People walk through flooded street during heavy rain showers in Mumbai on Eastern express highway near Kingcircle station, 30 August 2017. Photo: BCCL / India Times

By Anne Barker
8 September 2017

(ABC News) – An estimated 40 million people in South Asia are struggling to rebuild their lives after massive floods devastated the region nearly a month ago.

Entire villages across Bangladesh, India, and Nepal remained submerged under water since the floods began in mid-August.

Authorities have described it as the region's worst flood in 40 years, with a metre of rain falling in some areas in the space of days.

The worst-hit areas include Assam, Bihar, and Uttar Pradesh states in northern India, the Terai region in southern Nepal, and Kurigram and Chimari districts in northern Bangladesh.

In India alone, UNICEF estimated 31 million people were affected by the floods, losing their homes, livelihoods, cattle or property.

In Bangladesh, more than 8 million people were affected, including about 3 million children.

And in Nepal, the number affected was about 1.7 million people.

At least 1.5 million homes are believed to have been destroyed or damaged, along with thousands of schools, hospitals, roads and bridges.

Of the 1,300 people killed, aid agencies said 30 to 40 per cent were children.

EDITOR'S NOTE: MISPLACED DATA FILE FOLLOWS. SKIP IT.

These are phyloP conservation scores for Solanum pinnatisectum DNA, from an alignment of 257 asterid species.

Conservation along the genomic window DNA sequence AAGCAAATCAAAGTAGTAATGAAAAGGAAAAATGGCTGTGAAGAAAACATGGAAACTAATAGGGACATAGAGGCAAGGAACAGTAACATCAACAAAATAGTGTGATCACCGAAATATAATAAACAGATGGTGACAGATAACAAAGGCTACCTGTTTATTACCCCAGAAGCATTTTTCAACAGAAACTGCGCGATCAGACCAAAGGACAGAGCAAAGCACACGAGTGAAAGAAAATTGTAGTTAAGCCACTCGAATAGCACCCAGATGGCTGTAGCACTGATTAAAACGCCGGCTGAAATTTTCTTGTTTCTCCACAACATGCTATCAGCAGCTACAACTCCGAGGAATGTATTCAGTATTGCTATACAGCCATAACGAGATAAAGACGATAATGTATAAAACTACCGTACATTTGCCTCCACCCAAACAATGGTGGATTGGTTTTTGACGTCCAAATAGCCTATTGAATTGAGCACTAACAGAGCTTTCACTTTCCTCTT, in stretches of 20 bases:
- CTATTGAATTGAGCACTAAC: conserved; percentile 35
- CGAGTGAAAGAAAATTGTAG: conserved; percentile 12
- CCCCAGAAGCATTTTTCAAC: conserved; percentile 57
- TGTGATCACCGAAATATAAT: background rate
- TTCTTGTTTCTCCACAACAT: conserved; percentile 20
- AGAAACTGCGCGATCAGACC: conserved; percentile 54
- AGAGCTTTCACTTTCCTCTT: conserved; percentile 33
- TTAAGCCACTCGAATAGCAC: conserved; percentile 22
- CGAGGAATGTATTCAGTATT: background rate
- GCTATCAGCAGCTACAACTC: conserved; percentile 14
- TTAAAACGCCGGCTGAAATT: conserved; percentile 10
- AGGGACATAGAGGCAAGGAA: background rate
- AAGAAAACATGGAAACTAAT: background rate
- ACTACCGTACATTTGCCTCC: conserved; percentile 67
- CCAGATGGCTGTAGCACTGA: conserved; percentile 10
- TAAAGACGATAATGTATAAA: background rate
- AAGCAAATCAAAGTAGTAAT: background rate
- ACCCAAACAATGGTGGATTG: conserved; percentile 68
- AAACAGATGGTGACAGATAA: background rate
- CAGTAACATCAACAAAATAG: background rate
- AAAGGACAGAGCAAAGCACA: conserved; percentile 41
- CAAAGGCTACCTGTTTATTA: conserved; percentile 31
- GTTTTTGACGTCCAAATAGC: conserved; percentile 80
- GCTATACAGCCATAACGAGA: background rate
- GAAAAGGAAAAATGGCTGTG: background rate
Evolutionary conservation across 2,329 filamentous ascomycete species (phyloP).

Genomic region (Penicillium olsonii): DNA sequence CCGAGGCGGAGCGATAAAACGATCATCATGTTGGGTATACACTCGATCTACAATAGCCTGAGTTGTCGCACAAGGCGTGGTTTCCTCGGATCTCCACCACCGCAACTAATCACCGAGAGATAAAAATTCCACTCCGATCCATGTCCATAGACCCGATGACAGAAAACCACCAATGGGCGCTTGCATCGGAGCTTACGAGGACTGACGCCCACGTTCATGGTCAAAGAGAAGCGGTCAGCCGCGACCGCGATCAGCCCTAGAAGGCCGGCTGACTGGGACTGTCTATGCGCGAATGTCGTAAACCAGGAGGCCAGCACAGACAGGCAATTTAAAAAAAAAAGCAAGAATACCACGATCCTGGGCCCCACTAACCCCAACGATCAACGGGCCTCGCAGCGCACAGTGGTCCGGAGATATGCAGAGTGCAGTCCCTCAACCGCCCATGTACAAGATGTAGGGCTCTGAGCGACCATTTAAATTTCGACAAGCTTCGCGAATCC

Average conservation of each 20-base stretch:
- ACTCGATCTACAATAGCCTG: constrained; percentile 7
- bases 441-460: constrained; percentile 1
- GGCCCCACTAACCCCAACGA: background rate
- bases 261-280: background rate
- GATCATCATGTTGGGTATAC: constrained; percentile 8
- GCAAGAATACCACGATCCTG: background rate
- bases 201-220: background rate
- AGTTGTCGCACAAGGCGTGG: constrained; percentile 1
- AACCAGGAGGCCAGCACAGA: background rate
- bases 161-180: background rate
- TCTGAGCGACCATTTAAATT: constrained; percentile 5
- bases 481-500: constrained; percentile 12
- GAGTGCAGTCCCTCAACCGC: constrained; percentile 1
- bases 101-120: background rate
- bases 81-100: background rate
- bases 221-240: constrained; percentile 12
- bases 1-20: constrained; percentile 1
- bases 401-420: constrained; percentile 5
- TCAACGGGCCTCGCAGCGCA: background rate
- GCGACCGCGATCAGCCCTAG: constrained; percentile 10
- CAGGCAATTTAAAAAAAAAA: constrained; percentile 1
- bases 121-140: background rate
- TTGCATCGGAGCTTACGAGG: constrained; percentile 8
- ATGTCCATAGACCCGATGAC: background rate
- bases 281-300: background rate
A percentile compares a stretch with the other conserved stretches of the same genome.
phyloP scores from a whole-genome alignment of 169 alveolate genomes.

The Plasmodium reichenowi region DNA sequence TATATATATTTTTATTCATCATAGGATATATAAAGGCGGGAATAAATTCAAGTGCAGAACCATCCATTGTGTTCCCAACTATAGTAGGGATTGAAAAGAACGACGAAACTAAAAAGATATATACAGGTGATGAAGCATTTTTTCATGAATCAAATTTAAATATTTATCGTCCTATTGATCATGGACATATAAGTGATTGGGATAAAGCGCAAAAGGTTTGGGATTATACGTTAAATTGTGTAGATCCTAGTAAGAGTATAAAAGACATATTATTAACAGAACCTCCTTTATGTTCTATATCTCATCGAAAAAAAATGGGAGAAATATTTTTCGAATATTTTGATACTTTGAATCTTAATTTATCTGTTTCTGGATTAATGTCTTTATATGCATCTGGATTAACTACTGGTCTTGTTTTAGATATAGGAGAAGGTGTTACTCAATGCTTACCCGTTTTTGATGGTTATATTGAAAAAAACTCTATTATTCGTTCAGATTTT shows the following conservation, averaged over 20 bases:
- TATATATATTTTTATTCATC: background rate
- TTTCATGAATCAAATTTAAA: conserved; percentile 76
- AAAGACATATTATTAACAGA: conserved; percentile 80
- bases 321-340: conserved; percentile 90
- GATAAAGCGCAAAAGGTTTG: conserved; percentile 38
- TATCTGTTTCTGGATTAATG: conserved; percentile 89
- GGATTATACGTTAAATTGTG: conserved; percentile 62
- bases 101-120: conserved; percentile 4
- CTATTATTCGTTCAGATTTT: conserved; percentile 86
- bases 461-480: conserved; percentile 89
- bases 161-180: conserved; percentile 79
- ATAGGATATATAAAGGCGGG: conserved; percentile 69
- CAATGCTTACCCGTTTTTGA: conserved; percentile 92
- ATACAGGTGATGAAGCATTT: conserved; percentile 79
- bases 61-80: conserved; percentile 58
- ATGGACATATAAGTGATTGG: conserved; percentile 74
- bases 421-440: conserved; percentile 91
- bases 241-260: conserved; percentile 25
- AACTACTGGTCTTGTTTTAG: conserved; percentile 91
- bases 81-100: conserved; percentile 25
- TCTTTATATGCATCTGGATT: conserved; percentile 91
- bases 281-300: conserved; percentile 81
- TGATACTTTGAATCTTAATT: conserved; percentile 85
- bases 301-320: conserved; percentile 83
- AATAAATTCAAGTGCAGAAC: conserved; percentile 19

In Nepal alone, at least 160 people are dead and 25 missing.

The flimsy nature of many homes made them particularly vulnerable.

"The people are very poor here and houses are made of mud. So when floods came it washed away their houses, and in some places the water came so quickly, with such force, that one village I saw looked like [it was] hit by a tornado or cyclone," Rowkan Khan from UNICEF's office in Kathmandu said. […]

Even as the waters slowly recede, the danger of mosquito and waterborne diseases has risen, with children again bearing the brunt of the threat.

Health workers fear the worst could yet be to come.

"This year, mosquito breeding is huge and already there have been dengue and malaria and chikungunya virus, etc.

"So these risks are huge, especially for children and women. Children play in muddy waters so the skin infections also appear hugely."

In India alone, the agency said 17 million children were in urgent need of humanitarian assistance, including basic nutrition support, health care and education.

Tens of thousands of schools were also inundated or damaged, making it impossible for children to continue their education.

Save the Children's chief executive in India, Thomas Chandy, said it was heartbreaking to hear so many tragic stories of destroyed lives and homes.

"Many older people I met recounted the horror of the floods, which hit them out of the blue.

"They haven't seen anything like this in many years."

Farmers too were counting the cost, with much of the affected area rural or farm land.

About 2.4 million hectares of cropland was lost to the floods.

Many farmers watched cattle and other livestock die or be swept away. [more]

South Asia floods: Estimated 40 million across India, Bangladesh, Nepal affected



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